The Weekday Ramble is a daily dose of sports, music, culture, and more from Rambling On founder Erik Ritland. For more information check us out on Reddit, Twitter, Facebook, or at our website.
Thursday August 20, 2015
A meaningful song from my adolescence.
Time – David Bowie
from the 1973 LP Aladdin Sane
The song begins with the tumbling, jazzed up piano of Mike Garson. Bowie's vocal is strong but subtle to begin:
He's waiting in the wings
He speaks of senseless things
His script is you and me boys
He flexes like a whore
Falls wanking to the floor
His trick is you and me, boy
The imagery in the second verse is perverse but evocative. The third brings in thick, heavy layers of Mick Ronson, my guitar hero in Jr. High:
In Quaaludes and red wine
Demanding Billy Dolls
And other friends of mine
Take your time
The sniper in the brain, regurgitating drain
Incestuous and vain
And many other last names
I look at my watch it say 9:25 and I think
"Oh God I'm still alive"
We should be on by now
This is Bowie at his clever, whimsical best. The songwriting is deceptively simple, the verse repeated three times and slightly changed for the fourth. It then moves to the dramatic, pulsating repetition of the songs emotional lyrical center: “we should be on by now.”
Are not a victim
Just scream with boredom
Are not evicting time
Bowie's falsetto at “scream” is chilling. Mick Ronson, a master of texture and tone, shines in the following guitar break, knowing exactly when to hold notes and for how long.
The final verse, one of Bowie's most stunning lyrics, is simple but profound (and sung in another brilliant melodic change):
Goddamn, you're looking old
You'll freeze and catch a cold
'Cause you've left your coat behind
Take your time
Breaking up is hard
But keeping dark is hateful
I had so many dreams, I had so many breakthroughs
But you, my love, were kind
But love has left you dreamless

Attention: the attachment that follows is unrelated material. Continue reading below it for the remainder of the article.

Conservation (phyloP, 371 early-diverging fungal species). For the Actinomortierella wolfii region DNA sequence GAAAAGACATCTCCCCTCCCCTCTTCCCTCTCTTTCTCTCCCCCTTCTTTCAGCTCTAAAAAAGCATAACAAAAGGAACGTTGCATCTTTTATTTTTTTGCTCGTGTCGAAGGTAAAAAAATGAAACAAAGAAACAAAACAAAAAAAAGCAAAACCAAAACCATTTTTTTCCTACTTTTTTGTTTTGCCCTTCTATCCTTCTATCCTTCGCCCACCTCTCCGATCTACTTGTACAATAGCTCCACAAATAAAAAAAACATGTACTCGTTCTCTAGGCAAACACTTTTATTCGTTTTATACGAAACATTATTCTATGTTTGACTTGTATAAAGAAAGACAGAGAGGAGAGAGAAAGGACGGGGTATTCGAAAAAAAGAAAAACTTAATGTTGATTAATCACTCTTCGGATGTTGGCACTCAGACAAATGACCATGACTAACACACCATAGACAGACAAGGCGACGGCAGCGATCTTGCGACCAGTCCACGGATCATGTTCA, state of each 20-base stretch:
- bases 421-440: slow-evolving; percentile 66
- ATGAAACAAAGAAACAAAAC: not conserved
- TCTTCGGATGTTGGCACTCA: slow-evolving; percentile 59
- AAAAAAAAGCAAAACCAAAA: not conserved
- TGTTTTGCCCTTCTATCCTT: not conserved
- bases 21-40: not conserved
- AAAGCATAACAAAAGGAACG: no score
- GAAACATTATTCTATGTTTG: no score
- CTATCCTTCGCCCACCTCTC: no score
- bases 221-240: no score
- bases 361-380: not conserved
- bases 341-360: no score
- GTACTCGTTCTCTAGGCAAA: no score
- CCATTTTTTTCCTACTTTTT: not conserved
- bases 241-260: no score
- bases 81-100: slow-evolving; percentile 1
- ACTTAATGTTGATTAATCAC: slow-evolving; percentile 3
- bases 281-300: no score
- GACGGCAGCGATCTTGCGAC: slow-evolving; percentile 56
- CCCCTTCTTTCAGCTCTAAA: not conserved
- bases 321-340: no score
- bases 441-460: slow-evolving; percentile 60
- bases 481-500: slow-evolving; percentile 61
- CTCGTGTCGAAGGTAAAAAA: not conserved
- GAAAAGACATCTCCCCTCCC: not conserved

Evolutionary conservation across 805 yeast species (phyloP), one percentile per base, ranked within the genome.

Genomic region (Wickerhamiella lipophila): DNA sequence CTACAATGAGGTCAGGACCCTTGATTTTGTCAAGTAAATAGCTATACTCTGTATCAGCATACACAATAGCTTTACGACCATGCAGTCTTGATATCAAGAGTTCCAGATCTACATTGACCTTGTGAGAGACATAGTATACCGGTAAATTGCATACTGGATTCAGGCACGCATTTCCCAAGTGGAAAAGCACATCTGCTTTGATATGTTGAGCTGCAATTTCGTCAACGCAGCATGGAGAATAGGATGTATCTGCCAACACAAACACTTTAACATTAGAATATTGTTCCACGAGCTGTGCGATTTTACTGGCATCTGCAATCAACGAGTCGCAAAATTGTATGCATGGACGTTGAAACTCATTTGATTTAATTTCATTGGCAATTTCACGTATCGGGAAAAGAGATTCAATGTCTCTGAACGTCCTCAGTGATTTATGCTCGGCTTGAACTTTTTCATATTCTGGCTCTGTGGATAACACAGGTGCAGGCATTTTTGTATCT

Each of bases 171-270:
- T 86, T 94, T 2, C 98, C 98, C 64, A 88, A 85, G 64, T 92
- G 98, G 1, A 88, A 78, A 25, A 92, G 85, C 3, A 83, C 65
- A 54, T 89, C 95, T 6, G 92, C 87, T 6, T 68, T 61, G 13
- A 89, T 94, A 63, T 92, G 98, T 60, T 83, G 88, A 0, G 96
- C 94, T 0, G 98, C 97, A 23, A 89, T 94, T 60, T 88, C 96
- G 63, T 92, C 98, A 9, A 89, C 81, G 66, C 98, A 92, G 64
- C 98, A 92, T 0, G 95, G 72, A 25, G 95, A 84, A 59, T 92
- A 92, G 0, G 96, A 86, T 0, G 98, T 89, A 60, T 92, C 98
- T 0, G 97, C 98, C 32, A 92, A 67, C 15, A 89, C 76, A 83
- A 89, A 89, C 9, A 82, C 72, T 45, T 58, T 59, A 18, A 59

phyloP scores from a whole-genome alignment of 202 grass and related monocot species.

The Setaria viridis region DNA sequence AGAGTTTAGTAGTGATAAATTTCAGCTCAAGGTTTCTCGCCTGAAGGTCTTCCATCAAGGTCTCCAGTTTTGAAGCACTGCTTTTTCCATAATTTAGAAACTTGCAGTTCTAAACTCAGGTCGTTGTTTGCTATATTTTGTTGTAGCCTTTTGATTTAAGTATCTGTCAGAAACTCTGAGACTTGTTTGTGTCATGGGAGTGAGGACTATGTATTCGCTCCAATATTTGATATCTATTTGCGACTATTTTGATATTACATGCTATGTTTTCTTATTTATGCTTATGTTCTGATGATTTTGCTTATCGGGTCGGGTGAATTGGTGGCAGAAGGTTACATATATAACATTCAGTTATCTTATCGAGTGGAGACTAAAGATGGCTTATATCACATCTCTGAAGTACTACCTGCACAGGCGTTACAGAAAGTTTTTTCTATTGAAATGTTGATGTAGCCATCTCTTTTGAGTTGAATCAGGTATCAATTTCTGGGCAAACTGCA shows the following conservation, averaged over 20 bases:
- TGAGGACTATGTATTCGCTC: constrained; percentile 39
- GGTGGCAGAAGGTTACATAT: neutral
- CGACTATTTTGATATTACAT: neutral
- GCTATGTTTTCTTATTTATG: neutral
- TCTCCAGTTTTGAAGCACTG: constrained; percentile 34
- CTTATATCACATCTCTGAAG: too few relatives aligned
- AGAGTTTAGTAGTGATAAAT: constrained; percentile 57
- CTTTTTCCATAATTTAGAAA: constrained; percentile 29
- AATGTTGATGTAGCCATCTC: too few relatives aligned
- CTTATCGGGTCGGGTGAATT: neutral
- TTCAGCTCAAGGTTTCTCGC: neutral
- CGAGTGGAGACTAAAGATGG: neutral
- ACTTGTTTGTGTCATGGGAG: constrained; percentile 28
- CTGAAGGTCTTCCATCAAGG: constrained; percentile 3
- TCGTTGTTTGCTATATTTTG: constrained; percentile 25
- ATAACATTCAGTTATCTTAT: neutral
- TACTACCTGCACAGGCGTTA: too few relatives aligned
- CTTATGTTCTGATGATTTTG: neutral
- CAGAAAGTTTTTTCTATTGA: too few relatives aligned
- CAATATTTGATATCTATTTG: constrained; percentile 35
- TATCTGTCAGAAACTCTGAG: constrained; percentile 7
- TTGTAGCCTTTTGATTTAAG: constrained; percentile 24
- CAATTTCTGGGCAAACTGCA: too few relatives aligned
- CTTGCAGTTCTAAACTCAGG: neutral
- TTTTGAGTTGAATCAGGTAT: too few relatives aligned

The door to dreams was closed
Your park was real dreamless
Perhaps you're smiling now
Smiling through this darkness
But all I had to give was guilt for dreaming
We should be on by now
“Breaking up is hard/but keeping dark is hateful”...“Perhaps you're smiling now/smiling through this darkness/but all I had to give/was guilt for dreaming”...wow. Bowie was rarely more inspired, and his vocal performance matches the lyrics. As in the middle section, emotion and tension build each time “we should be on by now” is repeated. A final singalong “lalala” part builds up to Bowie's final plea of the songs title, ending five of the most breathtaking minutes of '70s rock.
I still remember the moment I first checked out his biography. It was 3:00 AM and I was on a bulky, old style desktop computer at the middle school my brother worked at as an overnight janitor (I often helped him so I could spend time on a relatively new phenomenon called the internet). The carpet smelled new, the lights were low, and I was groggy from lack of sleep. I leaned in my chair and my jaw dropped when read the words “Died: April 29, 1993.” Not knowing any better, or having any immediate resources, I assumed (and hoped) that he was still alive. I was sad to find that cancer had taken him years before I ever heard his guitar playing.
Each of the Bowie albums he played on, The Man Who Sold The World, Hunky Dory, Ziggy Stardust, and Aladdin Sane, are essential listening As far as pure rock n' roll songwriting Bowie was never better, and the Spiders From Mars are his most cohesive band. “Time” is only one example of how bright they shined.
Erik Ritland is a writer and musician from St. Paul, Minnesota. His blog and podcast Rambling On features commentary on music, sports, culture, and more. He was also Lead Staff Writer for Minnesota culture blog Curious North. Support Erik's music via his Patreon account, reach him via email, or find him on Facebook and Twitter.